Leaving behind Adrian and Sally at the Evers Swindell Reserve in Hastings we made our way into Napier for a stop at the dump station located in the Foreshore Reserve. It’s also a designated freedom camping area right on the beach. It would however be useless to us as you have to be able to fit into a carpark space to use it and at 9 metres we don’t quite make it.
In my last blog I talked about the illegal camping notice I received, which proves that they patrol these areas really well. Turns out that their security guard had made a mistake looking up the past record missing the fact that our two previous nights had been at Clifton Beach. In Napier Hastings you can move from site to site as long as you don’t spend more than two consecutive nights at any one site.
From Napier/Hastings it was onto Taupo where last year the Taupo district council changed their regulations around freedom camping closing the popular spot around the Boat Harbour and others inside the town forcing motorhomer’s either to stay at one of the paid camps, the NZMCA Park or 5 Mile Bay. At least there is still daytime parking at the boat harbour as the town is not exactly overrun with large car parks.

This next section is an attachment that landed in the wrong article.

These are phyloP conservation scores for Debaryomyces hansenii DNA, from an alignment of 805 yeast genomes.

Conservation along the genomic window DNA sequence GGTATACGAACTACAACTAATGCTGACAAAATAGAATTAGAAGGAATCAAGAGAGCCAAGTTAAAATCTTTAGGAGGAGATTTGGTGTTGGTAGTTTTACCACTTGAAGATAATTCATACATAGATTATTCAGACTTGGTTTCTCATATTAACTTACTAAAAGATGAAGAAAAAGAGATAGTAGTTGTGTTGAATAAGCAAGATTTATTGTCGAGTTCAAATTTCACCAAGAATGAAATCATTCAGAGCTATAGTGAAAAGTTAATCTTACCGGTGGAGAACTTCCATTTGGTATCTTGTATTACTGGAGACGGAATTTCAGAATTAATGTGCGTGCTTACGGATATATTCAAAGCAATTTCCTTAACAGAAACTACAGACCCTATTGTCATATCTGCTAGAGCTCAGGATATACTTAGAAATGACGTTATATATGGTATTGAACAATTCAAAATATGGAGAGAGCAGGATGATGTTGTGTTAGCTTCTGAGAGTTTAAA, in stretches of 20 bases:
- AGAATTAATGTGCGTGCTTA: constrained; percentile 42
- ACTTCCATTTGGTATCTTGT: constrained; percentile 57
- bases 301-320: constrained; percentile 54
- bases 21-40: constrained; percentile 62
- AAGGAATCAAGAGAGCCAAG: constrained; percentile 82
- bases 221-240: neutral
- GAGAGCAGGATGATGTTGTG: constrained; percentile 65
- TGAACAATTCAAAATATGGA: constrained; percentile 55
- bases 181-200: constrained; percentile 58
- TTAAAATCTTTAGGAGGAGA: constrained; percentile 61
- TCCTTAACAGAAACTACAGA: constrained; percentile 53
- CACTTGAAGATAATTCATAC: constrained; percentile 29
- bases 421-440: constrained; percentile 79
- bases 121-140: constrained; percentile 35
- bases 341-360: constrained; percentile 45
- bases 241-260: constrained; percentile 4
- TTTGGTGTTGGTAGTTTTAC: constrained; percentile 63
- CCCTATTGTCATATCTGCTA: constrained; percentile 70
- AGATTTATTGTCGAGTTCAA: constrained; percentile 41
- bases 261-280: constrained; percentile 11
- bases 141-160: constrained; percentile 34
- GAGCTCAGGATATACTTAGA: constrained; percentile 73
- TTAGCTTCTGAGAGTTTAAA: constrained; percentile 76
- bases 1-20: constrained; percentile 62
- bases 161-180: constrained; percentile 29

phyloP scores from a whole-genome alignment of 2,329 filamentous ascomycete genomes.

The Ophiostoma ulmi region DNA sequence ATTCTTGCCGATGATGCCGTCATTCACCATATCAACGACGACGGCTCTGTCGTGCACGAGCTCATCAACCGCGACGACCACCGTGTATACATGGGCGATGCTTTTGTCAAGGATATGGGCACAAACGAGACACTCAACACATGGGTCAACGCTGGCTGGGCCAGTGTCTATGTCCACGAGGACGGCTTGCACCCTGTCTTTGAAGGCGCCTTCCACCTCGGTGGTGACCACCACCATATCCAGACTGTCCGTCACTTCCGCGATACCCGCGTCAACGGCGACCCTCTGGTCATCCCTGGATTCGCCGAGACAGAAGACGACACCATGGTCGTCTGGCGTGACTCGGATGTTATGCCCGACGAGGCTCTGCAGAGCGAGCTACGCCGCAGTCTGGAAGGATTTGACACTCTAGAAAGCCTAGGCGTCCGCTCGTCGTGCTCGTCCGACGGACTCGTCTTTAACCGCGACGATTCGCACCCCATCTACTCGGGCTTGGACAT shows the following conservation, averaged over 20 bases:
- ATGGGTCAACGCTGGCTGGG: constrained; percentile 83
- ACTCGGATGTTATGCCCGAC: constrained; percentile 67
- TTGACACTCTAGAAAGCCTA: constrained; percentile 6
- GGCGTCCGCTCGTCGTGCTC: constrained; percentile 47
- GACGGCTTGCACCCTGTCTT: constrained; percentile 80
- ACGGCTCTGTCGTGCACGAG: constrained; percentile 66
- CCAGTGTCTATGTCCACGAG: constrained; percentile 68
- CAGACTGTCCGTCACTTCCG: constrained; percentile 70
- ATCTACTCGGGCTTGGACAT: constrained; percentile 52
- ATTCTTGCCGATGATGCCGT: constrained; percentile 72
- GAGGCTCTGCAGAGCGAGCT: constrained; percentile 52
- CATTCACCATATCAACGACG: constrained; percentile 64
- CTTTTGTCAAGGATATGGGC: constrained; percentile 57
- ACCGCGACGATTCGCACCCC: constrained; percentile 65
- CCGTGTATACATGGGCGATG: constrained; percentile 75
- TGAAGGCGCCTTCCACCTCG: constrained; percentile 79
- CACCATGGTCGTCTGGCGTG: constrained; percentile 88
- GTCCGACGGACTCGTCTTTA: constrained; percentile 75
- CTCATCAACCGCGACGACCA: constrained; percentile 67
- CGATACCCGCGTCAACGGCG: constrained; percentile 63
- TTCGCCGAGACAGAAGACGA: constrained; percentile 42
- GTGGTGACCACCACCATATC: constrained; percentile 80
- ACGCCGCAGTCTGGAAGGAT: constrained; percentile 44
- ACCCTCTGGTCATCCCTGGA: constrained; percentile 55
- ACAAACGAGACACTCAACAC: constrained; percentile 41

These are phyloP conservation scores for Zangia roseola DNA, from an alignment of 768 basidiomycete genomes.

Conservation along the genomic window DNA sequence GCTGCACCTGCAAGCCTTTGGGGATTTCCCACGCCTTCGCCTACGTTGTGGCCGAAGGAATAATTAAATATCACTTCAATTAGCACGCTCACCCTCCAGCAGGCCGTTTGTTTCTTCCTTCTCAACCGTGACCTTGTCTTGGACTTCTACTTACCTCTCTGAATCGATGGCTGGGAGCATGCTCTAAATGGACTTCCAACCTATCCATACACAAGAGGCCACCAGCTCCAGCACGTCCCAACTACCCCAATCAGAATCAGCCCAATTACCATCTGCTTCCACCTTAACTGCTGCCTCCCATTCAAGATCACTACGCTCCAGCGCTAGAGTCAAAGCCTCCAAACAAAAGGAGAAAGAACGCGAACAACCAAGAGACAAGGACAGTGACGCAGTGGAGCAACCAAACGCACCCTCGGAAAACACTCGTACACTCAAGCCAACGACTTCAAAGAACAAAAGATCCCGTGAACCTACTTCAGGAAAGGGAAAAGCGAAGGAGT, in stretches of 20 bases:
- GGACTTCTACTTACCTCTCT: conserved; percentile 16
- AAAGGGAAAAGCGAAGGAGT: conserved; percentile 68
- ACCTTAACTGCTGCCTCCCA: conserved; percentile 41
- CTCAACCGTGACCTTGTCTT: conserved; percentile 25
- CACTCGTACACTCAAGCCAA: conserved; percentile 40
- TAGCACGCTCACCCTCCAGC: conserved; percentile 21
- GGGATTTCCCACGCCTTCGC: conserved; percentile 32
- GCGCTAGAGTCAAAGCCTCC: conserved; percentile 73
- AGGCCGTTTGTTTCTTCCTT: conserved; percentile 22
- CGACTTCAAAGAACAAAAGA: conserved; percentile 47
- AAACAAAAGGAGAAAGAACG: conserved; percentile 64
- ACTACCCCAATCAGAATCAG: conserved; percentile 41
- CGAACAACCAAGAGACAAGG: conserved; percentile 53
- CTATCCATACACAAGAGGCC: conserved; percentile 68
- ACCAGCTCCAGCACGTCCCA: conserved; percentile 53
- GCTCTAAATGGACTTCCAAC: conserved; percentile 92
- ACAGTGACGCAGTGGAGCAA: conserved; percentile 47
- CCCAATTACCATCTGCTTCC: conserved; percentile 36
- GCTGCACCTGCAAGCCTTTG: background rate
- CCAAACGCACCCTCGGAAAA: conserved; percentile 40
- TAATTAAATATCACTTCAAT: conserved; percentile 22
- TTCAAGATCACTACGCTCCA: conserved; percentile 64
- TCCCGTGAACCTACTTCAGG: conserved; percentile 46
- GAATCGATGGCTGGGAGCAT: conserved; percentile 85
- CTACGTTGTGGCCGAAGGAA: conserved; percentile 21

When we did our South Island trip earlier this year we stopped off at the NZMCA Park to break the journey so this time we thought we would check out 5 Mile Bay. This is a DOC administered piece of land but unlike other DOC camps this one is a freedom camp. You can camp anywhere here on a first come first served basis as long as you don’t stay on the tar sealed section.
People had told us that there is a cycle way that runs along the foreshore from the camp all the way into Taupo, so rather than try and park our motorhome in town we decided to park up at the camp and cycle into town. As we arrived around lunchtime we were lucky enough to get a great spot. With the people from the previous night having departed and the new ones yet to arrive we settled in with our great views of the lake.
After a quick bite of lunch it was out with the bikes for the ride into town. It really is a fantastic trail that is either concreted or paved the whole way and as it follows the foreshore it’s almost completely flat perfect for the novice rider. Or a breeze for someone with riding experience with great views along the way.
Not everyone takes the cycle trail quite as sedately as we did. I am fairly sure that 12 time Ironman New Zealand champion Cameron Brown ran past us heading the other way but as he was going so fast it was hard to be sure. The Ironman is held in Taupo each March yearly and is a with a 3.8km swim 180km bike ride and a full 42.1 marathon at the end of all that I get exhausted just thinking about it.